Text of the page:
Hydrophobic lenses produce less PCO than hydrophilic lenses

September 9, 2007

Patients implanted with a hydrophilic intraocular lens (IOL) develop more posterior capsule opacification (PCO) and have worse visual acuity (VA), contrast sensitivity and glare after two years, compared with patients implanted with a hydrophobic IOL.

Patients implanted with a hydrophilic intraocular lens (IOL) develop more posterior capsule opacification (PCO) and have worse visual acuity (VA), contrast sensitivity and glare after two years, compared with patients implanted with a hydrophobic IOL, according to Charlotta Zetterström and colleagues of St Erik's Eye Hospital, Stockholm, Sweden.

Cataract surgery was performed in one eye of 120 subjects, who were randomized to receive either the hydrophilic BL27 (Bausch & Lomb) or the hydrophobic AcrySof SA60AT IOL (Alcon). Both IOLs are acrylic, single-piece lenses with a sharp edge.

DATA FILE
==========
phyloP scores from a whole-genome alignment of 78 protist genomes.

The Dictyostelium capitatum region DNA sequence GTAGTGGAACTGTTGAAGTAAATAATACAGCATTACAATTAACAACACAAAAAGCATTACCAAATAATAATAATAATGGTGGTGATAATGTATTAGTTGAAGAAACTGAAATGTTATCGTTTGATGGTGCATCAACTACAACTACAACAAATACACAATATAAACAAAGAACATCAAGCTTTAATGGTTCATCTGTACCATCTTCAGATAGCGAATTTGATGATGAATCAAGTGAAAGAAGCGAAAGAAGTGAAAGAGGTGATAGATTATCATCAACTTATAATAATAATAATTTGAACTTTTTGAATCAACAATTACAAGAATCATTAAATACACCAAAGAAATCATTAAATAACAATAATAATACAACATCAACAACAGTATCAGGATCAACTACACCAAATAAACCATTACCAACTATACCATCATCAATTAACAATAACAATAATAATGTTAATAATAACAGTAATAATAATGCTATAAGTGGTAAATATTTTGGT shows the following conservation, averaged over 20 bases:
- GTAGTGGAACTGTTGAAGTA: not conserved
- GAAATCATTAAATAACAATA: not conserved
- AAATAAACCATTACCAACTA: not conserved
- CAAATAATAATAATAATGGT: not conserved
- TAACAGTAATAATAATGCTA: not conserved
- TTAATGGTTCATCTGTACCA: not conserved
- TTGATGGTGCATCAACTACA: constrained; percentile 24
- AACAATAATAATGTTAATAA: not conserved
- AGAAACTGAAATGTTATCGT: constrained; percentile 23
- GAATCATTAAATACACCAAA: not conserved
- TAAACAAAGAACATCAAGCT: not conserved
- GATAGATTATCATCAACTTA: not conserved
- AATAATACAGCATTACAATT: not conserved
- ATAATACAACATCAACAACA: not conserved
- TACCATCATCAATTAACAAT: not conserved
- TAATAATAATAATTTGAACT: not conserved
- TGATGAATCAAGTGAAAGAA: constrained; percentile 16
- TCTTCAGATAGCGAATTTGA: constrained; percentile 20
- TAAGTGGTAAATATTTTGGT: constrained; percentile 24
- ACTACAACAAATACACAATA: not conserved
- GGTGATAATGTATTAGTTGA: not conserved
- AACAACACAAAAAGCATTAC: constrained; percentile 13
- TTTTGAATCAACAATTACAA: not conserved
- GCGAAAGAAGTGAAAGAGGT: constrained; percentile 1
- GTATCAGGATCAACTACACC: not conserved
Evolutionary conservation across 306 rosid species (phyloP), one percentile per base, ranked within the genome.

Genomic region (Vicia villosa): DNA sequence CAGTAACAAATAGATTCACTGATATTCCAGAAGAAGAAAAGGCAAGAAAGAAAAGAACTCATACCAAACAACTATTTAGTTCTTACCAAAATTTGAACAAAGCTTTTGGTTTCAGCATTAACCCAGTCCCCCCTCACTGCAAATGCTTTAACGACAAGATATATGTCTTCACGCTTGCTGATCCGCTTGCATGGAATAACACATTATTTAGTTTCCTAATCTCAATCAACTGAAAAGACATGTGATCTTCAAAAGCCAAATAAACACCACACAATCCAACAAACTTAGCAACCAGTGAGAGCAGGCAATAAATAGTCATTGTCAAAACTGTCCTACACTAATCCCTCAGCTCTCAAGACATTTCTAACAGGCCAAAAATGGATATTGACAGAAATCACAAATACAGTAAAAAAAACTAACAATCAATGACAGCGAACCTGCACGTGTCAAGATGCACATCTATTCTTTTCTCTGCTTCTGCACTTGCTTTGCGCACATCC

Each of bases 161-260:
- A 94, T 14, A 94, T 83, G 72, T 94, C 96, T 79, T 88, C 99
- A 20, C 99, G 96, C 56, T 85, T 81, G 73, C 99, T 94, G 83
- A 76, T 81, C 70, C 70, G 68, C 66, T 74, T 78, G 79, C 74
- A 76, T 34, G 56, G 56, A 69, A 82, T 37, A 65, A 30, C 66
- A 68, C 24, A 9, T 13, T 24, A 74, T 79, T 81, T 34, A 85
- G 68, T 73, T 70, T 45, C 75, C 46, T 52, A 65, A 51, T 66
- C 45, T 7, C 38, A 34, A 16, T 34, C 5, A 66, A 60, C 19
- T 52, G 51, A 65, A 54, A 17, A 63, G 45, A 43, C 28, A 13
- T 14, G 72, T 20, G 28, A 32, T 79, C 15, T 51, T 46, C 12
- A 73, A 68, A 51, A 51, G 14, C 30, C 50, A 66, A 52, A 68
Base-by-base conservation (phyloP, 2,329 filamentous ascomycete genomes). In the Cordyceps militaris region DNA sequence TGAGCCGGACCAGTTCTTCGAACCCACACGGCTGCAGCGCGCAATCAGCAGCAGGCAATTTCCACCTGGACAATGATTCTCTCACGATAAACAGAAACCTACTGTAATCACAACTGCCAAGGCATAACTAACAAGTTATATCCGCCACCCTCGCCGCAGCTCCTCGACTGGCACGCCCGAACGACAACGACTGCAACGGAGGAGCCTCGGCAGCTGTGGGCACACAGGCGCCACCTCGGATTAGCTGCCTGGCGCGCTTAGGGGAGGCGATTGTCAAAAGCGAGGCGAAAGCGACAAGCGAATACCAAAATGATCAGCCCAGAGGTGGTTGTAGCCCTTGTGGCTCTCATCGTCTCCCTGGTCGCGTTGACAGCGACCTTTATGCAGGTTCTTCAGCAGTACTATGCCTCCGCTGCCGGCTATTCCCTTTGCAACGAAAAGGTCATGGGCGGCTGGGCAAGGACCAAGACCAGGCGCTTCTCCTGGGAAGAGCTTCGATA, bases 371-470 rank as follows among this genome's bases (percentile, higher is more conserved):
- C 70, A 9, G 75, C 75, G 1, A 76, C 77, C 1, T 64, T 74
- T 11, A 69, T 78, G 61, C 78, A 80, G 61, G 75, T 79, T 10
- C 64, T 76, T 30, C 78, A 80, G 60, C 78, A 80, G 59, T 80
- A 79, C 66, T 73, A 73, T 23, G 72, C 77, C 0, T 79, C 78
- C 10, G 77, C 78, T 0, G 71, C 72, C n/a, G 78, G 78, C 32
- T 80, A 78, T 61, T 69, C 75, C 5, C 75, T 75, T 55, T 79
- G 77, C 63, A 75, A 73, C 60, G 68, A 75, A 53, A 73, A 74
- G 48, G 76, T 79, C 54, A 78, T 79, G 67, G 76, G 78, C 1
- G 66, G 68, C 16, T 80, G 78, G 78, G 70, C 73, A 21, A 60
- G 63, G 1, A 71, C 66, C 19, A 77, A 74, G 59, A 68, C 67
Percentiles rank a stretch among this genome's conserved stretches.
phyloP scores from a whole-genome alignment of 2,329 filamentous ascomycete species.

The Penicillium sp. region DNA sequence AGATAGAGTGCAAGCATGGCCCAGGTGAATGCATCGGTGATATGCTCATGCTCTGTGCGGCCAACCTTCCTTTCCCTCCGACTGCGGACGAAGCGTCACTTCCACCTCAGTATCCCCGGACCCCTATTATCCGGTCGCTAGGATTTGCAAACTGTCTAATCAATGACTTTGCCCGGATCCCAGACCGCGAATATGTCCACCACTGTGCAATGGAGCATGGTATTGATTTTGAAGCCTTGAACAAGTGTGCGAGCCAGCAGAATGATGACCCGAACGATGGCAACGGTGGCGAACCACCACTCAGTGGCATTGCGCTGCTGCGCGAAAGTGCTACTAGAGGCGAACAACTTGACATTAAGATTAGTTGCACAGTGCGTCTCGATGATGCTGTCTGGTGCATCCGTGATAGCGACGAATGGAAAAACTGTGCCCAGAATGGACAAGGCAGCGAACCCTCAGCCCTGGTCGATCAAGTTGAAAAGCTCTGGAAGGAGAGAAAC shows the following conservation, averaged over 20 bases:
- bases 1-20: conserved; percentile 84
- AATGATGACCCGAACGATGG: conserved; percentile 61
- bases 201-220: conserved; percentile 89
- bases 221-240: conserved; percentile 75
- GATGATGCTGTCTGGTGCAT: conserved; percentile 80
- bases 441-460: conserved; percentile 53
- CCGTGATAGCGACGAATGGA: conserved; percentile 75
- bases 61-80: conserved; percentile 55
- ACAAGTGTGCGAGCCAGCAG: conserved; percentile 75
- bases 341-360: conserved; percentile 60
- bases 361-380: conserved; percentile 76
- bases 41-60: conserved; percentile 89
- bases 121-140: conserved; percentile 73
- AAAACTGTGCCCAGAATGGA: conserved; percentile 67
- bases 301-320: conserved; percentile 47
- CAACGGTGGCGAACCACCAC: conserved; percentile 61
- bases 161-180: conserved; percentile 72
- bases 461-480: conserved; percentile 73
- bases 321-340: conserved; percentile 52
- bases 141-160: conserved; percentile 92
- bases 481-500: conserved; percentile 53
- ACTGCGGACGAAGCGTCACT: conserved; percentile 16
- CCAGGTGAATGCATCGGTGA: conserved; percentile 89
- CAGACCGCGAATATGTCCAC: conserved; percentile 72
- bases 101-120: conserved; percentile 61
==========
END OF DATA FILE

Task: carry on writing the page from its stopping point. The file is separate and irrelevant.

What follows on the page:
After two years, the hydrophilic IOL group demonstrated significantly more PCO than the hydrophobic group, with both a greater severity (p<0.001) and area (p<0.001). Women in the hydrophobic group had significantly more PCO than men (p<0.05) for severity and area. Best corrected visual acuity (BCVA) was also not as good in the hydrophilic group (p<0.01) and this group also showed poorer contrast sensitivity (p<0.01) and more glare (p<0.001) compared with the hydrophobic group.

The researchers concluded that hydrophobic lenses result in less PCO than hydrophilic lenses after two years.